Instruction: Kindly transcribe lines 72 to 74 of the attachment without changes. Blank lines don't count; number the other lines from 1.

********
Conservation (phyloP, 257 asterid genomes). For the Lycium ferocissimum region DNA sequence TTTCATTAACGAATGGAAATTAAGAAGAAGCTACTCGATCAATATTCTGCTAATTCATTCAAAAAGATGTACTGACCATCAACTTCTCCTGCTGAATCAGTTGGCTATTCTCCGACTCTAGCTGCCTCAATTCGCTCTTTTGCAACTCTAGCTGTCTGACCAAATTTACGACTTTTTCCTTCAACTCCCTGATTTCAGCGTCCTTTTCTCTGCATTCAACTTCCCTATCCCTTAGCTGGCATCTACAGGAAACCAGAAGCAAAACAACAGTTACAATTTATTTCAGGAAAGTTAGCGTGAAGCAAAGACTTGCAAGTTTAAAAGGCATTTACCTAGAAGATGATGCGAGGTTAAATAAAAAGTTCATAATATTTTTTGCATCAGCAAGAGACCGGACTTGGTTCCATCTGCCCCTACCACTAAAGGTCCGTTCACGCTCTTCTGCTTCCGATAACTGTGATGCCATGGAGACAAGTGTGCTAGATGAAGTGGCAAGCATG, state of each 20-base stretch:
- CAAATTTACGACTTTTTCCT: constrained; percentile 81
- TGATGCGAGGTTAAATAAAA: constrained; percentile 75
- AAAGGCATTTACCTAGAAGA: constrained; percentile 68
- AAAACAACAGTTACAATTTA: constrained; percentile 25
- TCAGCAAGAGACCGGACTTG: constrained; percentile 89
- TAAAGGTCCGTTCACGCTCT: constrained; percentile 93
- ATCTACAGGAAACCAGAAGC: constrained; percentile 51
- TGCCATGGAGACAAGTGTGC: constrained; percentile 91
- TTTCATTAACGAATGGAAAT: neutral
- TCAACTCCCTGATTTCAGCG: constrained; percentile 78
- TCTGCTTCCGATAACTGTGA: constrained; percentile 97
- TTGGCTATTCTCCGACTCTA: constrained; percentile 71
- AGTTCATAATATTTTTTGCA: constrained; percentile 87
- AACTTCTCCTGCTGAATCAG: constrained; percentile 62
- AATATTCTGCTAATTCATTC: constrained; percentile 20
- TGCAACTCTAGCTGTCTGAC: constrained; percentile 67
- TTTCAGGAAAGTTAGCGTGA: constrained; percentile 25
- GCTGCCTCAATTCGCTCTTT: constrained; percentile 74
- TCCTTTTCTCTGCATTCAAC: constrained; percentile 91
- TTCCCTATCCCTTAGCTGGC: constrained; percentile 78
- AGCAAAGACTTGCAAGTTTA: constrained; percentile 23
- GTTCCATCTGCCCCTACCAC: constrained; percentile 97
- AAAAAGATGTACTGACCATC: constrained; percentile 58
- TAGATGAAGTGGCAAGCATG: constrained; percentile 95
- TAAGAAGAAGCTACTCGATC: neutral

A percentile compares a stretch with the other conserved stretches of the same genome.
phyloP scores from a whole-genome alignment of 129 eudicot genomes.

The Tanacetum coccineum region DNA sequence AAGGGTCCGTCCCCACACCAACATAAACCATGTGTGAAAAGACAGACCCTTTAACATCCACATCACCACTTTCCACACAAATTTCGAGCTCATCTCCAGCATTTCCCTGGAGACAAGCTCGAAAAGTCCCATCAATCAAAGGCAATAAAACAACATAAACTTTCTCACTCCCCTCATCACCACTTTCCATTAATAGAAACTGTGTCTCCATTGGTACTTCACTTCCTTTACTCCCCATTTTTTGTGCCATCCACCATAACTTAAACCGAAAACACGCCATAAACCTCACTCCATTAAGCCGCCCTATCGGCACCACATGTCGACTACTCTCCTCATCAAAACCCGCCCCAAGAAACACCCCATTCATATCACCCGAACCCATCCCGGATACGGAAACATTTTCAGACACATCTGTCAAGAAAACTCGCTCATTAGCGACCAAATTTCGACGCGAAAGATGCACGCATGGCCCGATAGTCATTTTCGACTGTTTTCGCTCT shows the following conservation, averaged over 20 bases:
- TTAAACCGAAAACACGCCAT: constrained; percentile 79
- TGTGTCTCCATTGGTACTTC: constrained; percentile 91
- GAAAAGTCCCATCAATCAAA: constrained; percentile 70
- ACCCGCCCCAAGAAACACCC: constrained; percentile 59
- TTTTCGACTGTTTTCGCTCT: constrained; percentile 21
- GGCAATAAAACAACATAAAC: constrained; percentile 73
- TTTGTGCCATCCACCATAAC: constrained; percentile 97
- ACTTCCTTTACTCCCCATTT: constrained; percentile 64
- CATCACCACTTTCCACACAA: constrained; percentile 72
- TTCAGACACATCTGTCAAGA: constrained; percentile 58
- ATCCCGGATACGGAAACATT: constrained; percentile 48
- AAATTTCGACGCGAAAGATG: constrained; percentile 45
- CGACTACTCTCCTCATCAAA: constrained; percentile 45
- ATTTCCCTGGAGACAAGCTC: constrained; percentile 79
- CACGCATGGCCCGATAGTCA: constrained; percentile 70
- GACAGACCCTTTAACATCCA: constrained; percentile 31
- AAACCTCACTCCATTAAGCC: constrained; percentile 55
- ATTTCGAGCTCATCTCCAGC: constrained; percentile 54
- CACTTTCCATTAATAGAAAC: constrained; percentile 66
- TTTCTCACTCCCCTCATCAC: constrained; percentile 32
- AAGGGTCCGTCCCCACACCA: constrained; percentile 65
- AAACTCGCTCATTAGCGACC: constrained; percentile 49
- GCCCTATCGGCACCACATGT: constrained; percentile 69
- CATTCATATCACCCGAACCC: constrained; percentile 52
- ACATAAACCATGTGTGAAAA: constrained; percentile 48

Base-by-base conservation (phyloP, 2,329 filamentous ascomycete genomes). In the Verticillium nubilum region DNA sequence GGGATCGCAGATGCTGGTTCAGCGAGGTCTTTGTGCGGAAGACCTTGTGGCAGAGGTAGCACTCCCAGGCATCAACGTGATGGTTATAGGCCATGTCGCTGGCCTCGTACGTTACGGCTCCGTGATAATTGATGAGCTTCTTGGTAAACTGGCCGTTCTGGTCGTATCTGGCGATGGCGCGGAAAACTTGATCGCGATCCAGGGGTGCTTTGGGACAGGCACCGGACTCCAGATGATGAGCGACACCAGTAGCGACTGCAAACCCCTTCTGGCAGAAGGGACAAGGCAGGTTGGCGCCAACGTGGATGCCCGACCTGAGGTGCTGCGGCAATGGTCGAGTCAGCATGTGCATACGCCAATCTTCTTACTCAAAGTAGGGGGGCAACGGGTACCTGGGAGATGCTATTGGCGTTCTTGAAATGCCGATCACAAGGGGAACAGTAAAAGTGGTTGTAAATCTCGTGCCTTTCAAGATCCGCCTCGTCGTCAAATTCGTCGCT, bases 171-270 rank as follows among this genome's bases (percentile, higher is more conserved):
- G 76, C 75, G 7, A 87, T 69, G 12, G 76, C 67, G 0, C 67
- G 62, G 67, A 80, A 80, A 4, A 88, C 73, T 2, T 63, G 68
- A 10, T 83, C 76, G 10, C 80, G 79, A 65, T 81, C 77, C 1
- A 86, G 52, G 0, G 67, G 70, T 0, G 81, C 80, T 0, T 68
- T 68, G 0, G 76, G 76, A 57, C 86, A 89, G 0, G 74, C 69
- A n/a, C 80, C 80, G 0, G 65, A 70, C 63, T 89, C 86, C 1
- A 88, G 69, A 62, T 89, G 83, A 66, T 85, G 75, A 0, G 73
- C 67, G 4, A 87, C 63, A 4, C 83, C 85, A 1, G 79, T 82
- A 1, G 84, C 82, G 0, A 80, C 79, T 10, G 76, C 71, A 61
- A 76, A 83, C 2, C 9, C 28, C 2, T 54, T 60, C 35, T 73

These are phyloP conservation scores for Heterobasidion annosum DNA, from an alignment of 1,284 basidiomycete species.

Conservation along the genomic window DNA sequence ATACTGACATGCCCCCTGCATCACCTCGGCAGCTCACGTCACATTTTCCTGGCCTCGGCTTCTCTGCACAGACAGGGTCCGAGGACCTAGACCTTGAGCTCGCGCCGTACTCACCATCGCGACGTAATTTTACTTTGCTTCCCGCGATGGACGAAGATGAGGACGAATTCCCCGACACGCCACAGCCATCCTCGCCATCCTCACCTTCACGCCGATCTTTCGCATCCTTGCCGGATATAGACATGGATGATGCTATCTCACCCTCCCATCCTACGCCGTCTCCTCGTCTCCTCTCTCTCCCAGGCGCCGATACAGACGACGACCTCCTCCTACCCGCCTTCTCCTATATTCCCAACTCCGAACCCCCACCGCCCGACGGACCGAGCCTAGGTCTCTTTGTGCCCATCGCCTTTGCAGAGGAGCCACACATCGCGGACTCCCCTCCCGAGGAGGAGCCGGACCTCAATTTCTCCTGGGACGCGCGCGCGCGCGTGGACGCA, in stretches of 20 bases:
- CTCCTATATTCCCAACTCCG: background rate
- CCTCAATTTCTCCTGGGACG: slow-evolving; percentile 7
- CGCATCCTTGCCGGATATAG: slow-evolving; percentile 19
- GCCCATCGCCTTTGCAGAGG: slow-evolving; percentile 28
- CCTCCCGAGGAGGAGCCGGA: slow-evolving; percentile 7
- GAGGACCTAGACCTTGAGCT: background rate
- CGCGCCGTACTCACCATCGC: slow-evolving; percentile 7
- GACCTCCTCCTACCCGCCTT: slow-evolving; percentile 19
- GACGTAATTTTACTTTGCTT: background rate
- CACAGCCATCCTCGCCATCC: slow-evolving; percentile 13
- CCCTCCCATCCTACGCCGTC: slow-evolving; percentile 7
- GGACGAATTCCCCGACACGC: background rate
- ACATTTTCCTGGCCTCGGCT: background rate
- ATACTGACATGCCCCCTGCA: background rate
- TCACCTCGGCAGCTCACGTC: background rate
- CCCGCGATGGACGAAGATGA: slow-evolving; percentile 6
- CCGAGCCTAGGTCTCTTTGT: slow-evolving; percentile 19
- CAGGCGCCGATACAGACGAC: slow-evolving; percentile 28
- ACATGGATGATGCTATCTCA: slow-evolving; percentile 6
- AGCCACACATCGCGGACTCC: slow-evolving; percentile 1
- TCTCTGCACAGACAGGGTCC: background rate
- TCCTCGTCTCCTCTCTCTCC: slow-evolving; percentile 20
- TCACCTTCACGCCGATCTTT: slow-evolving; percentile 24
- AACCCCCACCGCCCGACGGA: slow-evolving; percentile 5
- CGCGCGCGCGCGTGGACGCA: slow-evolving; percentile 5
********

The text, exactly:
- CCTCCCGAGGAGGAGCCGGA: slow-evolving; percentile 7
- GAGGACCTAGACCTTGAGCT: background rate
- CGCGCCGTACTCACCATCGC: slow-evolving; percentile 7